SNCF integrated the European C-Roads architecture with hybrid communication which means, in addition to sending messages in ITS G5 to the vehicle, the level crossing sends a message in 4G through the national ITS station.

level crossing france

The tests realised in September 2019 have enabled:

  • Different uses cases with status (as in 2018) and characteristics of level crossings (new messages if a level crossing has height, speed, width, weight or specific ground restrictions)
  • Different types of G5 antennas with different configurations and their range for each
  • Detection of a vehicle in distress at a level crossing area, and the level crossing is able to compare this information with its localisation and can send an alarm to the train or operator.

The tests were completed on an ALS level crossing in Brittany, with results showing that, in ITS G5, the configuration of the road was more difficult. With sharp curves and tree density, the range was only 280m on one side and 70m on the other side, and less than 300 mili-seconds of latency. In 4G, depending on the quality of the network, we could obtain up to 1km of range.

The security layer and requirements of the delegated act were integrated in SNCF’s prototype in June 2020 in order to validate it with tests planned for September 2020.

level crossing france

To measure the impact on road driver behaviour, SNCF worked with the Ecole de Conduite Française to launch a study with 25 participants, each taking course in a road simulator with three reference situations and six connected vehicle situations, followed by an interview. The interview was composed of questions regarding knowledge, behaviour and situations in the simulator around four categories: what they saw, what they thought when they saw it, what they did and what they understood.

During the simulator test, when messages are unequivocal – such as ‘closed level crossing’ – the messages allow the subjects to have clear indications on the status of the level crossing. They then cause an early slowdown. In this case, the rate of subjects with an anticipation profile is 92 per cent (compared to around more than a third of the ‘reference’ situation).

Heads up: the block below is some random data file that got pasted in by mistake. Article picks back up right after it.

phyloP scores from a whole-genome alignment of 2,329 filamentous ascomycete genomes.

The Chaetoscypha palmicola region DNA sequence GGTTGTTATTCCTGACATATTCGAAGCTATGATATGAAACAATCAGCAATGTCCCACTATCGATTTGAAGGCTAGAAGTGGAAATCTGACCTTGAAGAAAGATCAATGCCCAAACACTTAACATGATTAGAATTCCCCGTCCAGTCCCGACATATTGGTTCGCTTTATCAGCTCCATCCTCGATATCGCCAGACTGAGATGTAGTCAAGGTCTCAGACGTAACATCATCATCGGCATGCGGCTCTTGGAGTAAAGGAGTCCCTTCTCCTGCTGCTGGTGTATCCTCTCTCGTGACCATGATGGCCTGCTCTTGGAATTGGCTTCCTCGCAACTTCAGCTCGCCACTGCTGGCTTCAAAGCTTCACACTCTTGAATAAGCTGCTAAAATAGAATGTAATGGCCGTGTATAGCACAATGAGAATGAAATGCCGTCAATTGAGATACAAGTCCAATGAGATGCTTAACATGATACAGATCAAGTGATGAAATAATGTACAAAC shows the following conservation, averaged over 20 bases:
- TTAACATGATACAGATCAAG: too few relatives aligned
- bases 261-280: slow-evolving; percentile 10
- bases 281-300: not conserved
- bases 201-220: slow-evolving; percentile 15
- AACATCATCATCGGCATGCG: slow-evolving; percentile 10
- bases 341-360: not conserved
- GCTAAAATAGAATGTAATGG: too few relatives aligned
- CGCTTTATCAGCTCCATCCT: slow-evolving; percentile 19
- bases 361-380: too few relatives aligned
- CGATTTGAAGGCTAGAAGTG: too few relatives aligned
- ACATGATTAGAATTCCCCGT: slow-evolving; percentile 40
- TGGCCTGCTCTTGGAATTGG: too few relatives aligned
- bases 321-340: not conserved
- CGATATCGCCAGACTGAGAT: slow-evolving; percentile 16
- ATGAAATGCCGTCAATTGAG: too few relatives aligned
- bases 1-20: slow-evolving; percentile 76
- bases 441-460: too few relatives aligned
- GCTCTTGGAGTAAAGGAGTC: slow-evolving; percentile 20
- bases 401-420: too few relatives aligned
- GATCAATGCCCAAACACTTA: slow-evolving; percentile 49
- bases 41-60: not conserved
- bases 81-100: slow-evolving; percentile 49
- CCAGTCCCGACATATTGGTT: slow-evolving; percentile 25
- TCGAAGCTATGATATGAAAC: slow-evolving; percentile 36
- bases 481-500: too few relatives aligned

When they doubt, in particular with a lack of status of the level crossing (for example, the ‘level crossing in 200m’ message), the messages must be extended by reflection, with variable results, in relation to the ability to anticipate subjects. They are then less effective, even if they avoid the distraction phenomenon and are complementary to the A7 sign (LC announcement).

Eight per cent of participants are resistant to driving assistance devices and especially to screens (GPS, smartphone application, etc.), without this being linked to age. Therefore, they do not react to the messages they receive.

Today, mobility is an imperative for the development of the offer of any infrastructure manager (current mobility law bill).

The project on level crossings at the intersection of road and rail shows SNCF’s desire to create sustainable and secure mobility offers for all users. The construction of an interface between the road and the rail in the service of the human is, in this respect, an example of SNCF’s involvement in developing safer mobility for all users.

Virginie TaillandierVirginie Taillandier has a master’s degree in marketing. She has been in charge of the ‘Tech4Rail Level Crossing’ project in the Innovation and Research Department of SNCF since 2017. She has been a national level crossing expert for five years at the Safety and Security Department of SNCF Réseau. She started her career in 2015 in the rail transport sector and worked at different positions related to security and safety at RATP (Parisian Metro and Suburban transport). She also worked in the domain of information systems in the car industry in 2010.

Gerard HernjaGérard Hernja is in charge of training and educational research at Ecole de Conduite Française (ECF). He is a Doctor in Educational Sciences and a researcher. From an approach cantered on the cognitive analysis of driving behaviours, he has led various research allowing to better understand the risk behaviours of young novice drivers to allow, through education and training, a decrease in accidentology concerning them.